Pollution Notification released on 30/07/2012
Ozone Pollution Episode Late July 2012 Summary
Isolated ‘moderate’ ozone was measured on 22nd July. This became widespread across London and south east England on 23rd and continued until a fresher Atlantic air flow bought about an end to the episode on the 27th July. Although ozone remained ‘low’ in London on 27th ’moderate’ particulate occurred at some London sites and ‘moderate’ ozone persisted across Sussex. All sites measured ‘low’ air pollution on the 28th July, the first full day of Olympic competition.
‘High’ ozone was measured at several sites in London, Kent and Sussex on 25th July, and ‘high’ was again measured at one site in Sussex on the 26th. ‘Moderate’ ozone was measured across London, Kent, Essex, Sussex, Surrey and Berkshire.
These were the greatest widespread ground level ozone concentrations measured in south-east England since the July 2006 heat wave.
Unusually, ozone remained ‘moderate’ overnight between 25/26th throughout London and the south east and this pattern was repeated in coastal parts of Sussex during the night of 26/27th. Coastal areas of Sussex experienced ‘moderate’ or ‘high’ ozone from around midday on 25th right through into the 27th, leading to prolonged exposure.
Outside southeast England the episode extended as far north as Manchester and as far west as Devon in the UK. ‘High’ ozone was reported in Northampton, Bournemouth and Charlton Mackrell (South Somerset) on the 26th. Ozone also affected northern France, Belgium, the Netherlands and western parts of Germany.
This episode provided a strong test of the predictive trigger system, introduced as part of the UK Daily Air Quality Index at the start of the year. The predictions worked well, giving four hours’ advance warning of ‘high’ levels at ten sites. At four other sites where ‘high’ was measured or predicted the predictions were within half an index (10 µgm-3) of the final readings.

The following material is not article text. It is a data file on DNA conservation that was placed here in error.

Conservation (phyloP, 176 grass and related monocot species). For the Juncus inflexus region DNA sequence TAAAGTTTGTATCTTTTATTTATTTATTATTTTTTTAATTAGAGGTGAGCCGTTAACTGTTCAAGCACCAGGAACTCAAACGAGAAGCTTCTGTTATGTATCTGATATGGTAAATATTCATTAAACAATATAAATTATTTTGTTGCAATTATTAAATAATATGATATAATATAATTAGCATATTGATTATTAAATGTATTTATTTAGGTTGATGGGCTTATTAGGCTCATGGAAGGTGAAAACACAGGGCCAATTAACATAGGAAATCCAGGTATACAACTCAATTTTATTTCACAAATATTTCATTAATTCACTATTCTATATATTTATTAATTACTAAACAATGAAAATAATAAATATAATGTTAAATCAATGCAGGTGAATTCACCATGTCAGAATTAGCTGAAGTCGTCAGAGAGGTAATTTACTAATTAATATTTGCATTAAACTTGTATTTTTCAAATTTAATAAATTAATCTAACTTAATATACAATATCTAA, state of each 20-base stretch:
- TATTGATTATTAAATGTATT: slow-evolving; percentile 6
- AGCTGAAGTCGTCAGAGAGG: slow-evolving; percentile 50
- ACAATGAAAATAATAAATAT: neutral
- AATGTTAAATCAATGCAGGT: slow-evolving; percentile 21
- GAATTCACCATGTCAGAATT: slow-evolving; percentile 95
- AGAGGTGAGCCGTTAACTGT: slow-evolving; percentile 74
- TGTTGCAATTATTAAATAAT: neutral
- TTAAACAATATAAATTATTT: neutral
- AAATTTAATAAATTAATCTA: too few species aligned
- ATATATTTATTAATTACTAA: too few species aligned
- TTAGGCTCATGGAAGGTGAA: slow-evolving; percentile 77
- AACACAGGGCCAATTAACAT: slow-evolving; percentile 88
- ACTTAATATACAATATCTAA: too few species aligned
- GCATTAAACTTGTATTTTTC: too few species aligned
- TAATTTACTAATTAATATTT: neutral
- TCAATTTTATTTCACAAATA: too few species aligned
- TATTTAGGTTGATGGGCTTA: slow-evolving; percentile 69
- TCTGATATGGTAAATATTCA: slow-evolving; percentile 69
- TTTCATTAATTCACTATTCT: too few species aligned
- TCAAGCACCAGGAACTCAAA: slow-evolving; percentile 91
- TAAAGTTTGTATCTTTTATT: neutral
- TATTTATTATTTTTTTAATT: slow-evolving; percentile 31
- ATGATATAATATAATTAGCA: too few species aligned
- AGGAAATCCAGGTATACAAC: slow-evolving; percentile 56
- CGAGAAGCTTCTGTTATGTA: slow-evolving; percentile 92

Dr Gary Fuller, from King’s College London said, "This ozone episode has been caused by the action of sunlight and high temperatures on pollution emitted from vehicles and industry. These chemical reactions took place over several days as air travelled over northern France and south east England, gathering pollution, before reaching the capital. With sources spread over such a wide geographic area there is little London can do by acting alone to control this type of pollution episode. However emissions from London also affect the surrounding region and all cities must therefore take responsibility for both their local and regional air pollution impacts."
The complexity of the airflows during the episode is illustrated by the afternoon of Friday 27th. Air in London at this time had passed just north of the city on the previous evening (26th), had been over the UK before on the 23rd, and had been over Northern France and the Low Countries on 21st. In between the air had both travelled along the Channel and spent two days over the North Sea.
You can find out more about summer-time smog in our information film at: http://www.londonair.org.uk/LondonAir/Guide/Soundslides/SummerSmog/SummerSmogVideo.aspx.
Health advice for moderate ozone can be found at: http://www.londonair.org.uk/london/asp/airpollutionhealth.asp?HealthPage=HealthAdvice.
For more information please visit http://www.londonair.org.uk and also our dedicated web pages for the 2012 Games at http://www.londonair.org.uk/LondonAir/2012GamesVisitors/.